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News August 13, 2012 Issue

Mutual Fund Adviser Charged With Document Production Failures

When it costs the SEC, itís likely going to cost you.

Recently, the SEC has taken issue with a Florida-based asset manager that was all talk and no action in producing mutual fund documents to the SEC during an examination.

Not in an "itís going to take us a while to get that" fashion, but in a "weíre going to get that for you" way, but without ever doing so.

The SEC charged that the adviser "failed to live up to his regulatory obligations and turn over the records," said Bruce Karpati, chief of the Division of Enforcementís specialized Asset Management Unit. "When financial professionals fail to cooperate with SEC exams, they force the agency to expend greater resources to pursue investigations," he said.

The adviser, Peak Wealth Opportunities, and its sole owner, David Dube, had run into information production problems before.

In March 2010 the adviserís initial two-year advisory contract was up. The adviser had agreed to waive fees, and was actually in a position of owing money to the fund, which had gone unpaid for a period of time. The board wanted information, and the board wanted answers.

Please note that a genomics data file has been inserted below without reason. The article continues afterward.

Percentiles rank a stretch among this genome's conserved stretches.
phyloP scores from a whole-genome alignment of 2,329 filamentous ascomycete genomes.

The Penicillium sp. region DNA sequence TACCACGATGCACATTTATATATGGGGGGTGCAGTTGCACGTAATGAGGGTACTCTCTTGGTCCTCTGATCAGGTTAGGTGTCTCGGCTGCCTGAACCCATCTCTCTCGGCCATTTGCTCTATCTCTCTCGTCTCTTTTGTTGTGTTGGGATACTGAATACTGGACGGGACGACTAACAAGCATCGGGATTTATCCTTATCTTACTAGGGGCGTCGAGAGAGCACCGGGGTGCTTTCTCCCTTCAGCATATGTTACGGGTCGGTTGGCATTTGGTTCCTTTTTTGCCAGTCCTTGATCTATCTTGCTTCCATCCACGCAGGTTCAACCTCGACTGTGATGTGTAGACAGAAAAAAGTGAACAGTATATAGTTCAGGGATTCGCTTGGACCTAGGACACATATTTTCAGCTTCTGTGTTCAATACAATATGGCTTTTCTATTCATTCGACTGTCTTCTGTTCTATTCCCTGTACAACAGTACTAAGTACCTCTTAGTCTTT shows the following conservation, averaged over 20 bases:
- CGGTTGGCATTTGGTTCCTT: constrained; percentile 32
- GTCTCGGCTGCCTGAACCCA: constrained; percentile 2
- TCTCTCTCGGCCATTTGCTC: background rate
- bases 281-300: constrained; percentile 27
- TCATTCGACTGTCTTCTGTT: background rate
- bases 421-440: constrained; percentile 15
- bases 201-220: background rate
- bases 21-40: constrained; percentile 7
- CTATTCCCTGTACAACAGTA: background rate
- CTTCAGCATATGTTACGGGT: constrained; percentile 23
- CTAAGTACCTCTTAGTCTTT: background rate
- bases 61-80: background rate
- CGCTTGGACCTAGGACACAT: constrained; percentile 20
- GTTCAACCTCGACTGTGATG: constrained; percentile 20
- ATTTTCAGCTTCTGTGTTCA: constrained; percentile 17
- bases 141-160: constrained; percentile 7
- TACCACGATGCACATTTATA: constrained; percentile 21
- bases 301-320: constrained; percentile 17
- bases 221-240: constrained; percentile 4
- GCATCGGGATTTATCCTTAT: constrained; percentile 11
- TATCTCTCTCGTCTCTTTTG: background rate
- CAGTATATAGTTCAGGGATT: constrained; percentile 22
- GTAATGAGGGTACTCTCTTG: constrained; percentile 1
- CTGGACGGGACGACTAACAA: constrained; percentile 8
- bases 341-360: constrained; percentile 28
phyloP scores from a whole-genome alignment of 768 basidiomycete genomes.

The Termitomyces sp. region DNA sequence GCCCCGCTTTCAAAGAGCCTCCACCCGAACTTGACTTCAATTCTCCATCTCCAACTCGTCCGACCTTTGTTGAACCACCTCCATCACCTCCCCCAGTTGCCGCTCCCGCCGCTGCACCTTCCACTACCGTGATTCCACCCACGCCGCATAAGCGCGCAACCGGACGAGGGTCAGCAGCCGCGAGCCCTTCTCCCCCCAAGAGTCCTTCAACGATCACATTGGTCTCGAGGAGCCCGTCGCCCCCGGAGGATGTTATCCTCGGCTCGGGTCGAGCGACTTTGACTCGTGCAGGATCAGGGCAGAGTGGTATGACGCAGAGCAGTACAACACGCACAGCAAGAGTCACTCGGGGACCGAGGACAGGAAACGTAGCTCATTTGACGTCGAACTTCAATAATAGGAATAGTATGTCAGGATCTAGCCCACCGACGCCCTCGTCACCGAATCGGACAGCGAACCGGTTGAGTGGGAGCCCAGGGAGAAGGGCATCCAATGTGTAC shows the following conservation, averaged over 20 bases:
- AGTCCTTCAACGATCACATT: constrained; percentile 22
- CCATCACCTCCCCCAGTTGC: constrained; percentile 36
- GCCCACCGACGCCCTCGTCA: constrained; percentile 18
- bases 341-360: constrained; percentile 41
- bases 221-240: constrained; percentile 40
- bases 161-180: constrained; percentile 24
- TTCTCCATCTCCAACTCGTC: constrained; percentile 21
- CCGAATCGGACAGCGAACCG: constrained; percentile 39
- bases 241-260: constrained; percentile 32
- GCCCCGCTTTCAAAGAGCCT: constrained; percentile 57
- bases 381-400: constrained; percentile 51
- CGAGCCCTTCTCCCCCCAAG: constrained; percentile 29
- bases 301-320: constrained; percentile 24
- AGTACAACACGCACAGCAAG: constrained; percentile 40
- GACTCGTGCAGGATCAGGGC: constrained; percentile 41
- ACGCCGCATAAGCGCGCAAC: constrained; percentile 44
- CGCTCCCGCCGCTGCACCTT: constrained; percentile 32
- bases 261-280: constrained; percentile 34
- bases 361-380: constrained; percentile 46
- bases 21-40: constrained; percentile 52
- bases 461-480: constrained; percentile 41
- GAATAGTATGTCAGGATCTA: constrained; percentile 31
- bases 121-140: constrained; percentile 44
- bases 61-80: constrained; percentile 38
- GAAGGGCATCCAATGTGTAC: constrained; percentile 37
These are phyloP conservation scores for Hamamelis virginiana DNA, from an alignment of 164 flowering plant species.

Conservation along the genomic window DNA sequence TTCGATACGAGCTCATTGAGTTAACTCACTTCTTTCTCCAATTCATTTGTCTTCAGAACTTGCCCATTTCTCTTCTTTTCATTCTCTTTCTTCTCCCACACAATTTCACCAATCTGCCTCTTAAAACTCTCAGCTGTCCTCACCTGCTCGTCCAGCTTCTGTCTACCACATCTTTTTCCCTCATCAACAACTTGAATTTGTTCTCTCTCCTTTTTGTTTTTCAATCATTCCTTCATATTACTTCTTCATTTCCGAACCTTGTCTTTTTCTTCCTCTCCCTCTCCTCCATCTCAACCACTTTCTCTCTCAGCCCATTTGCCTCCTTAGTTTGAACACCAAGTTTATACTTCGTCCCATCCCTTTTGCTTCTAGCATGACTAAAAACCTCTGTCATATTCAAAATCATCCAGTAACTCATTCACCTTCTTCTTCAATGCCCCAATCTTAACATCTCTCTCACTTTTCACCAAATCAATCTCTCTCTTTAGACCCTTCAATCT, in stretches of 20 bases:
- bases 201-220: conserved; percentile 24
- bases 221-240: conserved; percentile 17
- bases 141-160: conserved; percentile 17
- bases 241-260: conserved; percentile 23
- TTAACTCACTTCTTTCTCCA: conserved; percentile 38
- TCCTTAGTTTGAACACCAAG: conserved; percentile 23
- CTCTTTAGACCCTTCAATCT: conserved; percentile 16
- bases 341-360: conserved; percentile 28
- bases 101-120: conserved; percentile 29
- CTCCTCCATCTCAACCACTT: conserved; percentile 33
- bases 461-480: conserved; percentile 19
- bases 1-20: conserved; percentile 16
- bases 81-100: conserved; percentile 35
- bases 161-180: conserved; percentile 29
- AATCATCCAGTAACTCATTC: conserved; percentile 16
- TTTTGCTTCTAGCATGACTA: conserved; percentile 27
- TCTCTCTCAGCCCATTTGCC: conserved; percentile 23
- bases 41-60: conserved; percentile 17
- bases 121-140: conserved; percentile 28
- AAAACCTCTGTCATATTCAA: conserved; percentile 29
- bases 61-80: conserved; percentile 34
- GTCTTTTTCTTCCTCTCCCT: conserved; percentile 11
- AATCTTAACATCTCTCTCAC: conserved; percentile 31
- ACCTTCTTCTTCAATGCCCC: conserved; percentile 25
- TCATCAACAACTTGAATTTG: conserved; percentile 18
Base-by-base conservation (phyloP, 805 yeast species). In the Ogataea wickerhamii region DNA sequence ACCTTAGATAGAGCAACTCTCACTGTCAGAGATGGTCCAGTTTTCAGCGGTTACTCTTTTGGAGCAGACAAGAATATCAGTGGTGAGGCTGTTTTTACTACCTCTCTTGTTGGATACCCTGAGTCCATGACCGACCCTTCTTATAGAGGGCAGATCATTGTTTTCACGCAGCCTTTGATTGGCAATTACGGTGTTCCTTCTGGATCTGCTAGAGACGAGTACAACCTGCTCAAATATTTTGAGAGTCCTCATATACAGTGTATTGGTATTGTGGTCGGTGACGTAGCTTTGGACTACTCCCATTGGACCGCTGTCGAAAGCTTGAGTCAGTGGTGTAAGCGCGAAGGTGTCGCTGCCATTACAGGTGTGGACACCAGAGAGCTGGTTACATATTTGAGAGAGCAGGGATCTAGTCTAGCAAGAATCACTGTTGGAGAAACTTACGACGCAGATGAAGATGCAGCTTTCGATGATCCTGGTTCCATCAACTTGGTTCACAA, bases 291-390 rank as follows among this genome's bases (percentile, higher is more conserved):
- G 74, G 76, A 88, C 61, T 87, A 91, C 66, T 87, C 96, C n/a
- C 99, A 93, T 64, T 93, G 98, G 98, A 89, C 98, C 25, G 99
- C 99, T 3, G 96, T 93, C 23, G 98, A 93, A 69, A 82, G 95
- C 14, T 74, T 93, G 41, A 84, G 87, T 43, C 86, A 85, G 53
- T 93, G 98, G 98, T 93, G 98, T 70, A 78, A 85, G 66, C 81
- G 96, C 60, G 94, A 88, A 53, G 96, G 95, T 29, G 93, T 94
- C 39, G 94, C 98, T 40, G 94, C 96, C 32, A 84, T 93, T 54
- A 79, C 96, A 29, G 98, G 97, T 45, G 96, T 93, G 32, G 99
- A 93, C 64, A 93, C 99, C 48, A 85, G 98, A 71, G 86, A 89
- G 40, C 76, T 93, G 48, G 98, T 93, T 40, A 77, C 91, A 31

The fundís own portfolio manager, an employee of Peak and Dube, escalated concerns about the lack of information he was receiving and Dubeís failure to respond to "multiple letters and emails" regarding the fundís compliance obligations.

Not surprisingly, the board fired Peak and Dube shortly thereafter.

When the SEC came calling in April 2010, it was more than patient. The staff made more than seven requests for documents and information. "Dube and Peak Wealth did not produce these financial records because they did not exist," said the SECís order instituting procedings against the firm and Dube. Dube even committed directly to the staff to create requested financial records.

The SEC has ordered a hearing to explore the charges further.

Peak Wealth may represent an extreme example, but it does provide the opportunity to revisit some of the finer points of give and take in an SEC exam situation.

Flow documents to the staff.

If information is difficult to assemble, provide it as you obtain it.

Keep open lines of communication with the staff about your efforts and production timing.

Do not overpromise either the amount of information you can deliver or how fast you can deliver it, but meet the production pledges you make.

Keep copies of what you produce and when you produce it. It will help you monitor production of all requested documents.